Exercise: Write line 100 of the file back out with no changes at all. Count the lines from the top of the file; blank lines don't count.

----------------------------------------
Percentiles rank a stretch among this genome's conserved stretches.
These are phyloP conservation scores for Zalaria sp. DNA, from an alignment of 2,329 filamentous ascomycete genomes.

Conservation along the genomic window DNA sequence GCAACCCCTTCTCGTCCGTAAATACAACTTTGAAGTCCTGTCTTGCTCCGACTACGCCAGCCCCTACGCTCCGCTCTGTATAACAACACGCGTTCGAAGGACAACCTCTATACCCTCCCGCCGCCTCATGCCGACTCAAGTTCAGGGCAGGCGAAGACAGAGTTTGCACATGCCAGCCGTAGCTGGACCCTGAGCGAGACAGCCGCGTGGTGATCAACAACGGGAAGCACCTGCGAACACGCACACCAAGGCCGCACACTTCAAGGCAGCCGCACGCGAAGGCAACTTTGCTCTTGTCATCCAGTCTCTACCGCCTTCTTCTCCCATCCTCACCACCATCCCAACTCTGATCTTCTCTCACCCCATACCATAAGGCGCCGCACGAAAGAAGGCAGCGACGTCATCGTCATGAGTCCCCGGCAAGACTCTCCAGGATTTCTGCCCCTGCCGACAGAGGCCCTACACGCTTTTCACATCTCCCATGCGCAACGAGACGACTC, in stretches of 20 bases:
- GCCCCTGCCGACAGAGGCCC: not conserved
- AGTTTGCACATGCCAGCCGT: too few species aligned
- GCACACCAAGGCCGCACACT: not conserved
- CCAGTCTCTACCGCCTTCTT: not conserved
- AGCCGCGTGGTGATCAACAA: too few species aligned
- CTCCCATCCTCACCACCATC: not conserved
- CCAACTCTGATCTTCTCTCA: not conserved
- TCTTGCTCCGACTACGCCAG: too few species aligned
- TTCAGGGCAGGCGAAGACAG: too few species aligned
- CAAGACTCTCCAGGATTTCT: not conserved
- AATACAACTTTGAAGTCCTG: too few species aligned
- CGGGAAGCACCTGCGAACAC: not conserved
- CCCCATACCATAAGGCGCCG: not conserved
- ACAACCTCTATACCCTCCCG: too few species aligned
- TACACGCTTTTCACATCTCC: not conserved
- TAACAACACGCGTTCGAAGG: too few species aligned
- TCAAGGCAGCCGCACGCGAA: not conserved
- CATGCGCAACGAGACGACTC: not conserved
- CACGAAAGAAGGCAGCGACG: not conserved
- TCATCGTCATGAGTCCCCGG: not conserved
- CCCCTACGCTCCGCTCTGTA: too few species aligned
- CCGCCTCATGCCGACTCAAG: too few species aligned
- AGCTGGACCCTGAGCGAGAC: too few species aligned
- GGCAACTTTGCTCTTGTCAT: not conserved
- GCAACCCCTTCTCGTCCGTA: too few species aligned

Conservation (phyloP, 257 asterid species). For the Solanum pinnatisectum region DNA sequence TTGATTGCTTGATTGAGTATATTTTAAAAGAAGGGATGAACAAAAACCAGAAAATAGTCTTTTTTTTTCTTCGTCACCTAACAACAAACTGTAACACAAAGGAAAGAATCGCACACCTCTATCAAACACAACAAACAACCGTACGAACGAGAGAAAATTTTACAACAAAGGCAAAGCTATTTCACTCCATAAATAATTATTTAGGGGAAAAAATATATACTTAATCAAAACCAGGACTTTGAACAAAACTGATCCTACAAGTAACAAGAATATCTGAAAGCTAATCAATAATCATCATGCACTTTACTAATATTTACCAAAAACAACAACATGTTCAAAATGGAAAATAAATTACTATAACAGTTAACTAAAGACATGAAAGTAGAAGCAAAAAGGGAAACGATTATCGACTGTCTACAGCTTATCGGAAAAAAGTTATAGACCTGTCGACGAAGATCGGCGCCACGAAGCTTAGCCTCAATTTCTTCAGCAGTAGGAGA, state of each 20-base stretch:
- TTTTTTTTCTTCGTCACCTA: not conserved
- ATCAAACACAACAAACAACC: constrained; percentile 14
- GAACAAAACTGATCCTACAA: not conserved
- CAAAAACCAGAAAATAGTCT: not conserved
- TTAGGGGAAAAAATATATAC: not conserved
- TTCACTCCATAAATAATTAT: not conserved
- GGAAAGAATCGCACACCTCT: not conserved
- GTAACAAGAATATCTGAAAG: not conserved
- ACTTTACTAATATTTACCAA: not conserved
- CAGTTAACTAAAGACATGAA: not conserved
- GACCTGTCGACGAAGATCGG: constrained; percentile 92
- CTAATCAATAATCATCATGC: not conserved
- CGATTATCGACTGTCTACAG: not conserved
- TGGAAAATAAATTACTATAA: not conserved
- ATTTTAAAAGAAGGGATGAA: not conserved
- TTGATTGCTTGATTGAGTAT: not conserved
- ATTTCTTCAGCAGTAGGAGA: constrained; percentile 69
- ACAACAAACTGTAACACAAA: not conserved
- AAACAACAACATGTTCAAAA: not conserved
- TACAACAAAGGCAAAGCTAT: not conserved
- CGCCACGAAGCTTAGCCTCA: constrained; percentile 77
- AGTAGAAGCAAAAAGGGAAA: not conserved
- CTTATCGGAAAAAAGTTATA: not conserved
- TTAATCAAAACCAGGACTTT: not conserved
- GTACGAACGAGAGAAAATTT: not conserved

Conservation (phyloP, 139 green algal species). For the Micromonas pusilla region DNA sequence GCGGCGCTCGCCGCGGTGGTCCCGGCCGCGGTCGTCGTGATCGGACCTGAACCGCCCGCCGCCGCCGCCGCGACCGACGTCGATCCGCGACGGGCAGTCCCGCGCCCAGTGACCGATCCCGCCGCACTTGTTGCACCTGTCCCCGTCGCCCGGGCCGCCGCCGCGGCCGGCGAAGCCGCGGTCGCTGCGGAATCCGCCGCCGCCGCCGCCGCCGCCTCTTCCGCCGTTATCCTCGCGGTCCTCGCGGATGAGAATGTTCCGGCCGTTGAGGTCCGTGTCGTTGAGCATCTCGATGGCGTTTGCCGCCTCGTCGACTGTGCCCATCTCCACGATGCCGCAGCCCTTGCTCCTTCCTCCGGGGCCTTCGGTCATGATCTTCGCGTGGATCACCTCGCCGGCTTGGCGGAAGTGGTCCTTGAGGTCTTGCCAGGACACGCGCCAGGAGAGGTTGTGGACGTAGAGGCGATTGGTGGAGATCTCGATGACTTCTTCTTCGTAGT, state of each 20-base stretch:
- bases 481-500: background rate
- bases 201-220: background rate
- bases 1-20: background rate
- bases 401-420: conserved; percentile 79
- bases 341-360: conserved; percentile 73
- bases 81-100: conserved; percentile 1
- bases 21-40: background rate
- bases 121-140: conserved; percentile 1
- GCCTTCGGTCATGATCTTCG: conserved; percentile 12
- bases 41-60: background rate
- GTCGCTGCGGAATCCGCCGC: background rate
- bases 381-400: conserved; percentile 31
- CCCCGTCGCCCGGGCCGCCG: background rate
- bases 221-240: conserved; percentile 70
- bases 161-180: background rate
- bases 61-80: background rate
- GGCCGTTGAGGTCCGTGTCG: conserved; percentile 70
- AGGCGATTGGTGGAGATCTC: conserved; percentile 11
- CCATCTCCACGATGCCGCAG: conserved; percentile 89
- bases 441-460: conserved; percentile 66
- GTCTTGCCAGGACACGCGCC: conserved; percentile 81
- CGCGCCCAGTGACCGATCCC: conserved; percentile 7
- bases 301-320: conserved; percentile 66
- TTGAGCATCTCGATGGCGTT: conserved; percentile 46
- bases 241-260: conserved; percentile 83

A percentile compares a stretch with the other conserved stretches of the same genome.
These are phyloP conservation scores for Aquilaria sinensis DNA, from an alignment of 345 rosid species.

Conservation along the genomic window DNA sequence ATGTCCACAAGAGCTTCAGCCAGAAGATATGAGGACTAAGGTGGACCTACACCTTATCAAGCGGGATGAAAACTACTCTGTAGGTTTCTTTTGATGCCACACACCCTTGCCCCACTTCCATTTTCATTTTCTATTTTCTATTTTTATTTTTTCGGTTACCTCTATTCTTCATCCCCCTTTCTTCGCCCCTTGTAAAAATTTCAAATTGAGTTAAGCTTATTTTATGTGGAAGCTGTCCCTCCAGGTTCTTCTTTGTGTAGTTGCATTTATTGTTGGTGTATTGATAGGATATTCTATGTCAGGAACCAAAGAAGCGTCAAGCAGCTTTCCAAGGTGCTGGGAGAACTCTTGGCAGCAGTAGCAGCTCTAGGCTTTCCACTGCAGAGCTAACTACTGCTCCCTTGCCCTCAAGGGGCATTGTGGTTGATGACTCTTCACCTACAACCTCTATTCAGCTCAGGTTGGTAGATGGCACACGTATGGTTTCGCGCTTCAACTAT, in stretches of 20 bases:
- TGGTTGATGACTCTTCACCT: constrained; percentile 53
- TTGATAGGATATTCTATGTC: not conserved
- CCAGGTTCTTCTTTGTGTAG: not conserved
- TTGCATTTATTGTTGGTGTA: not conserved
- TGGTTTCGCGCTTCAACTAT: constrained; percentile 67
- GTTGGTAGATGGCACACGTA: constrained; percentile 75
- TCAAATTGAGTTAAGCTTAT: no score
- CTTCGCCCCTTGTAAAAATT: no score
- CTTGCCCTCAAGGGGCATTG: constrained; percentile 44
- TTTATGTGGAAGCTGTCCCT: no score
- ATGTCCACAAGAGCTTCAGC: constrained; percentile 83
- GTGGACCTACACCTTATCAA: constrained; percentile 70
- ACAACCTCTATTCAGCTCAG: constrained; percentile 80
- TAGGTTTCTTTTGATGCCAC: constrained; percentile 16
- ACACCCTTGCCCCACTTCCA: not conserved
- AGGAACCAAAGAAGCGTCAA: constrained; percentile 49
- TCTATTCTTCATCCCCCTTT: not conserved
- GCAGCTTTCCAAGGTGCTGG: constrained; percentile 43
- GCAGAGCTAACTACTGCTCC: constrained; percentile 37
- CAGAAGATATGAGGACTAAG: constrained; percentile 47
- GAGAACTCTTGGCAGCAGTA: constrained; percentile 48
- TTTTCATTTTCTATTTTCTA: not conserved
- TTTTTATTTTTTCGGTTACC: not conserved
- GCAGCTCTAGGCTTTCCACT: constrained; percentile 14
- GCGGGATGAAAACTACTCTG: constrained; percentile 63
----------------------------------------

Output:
- TCTATTCTTCATCCCCCTTT: not conserved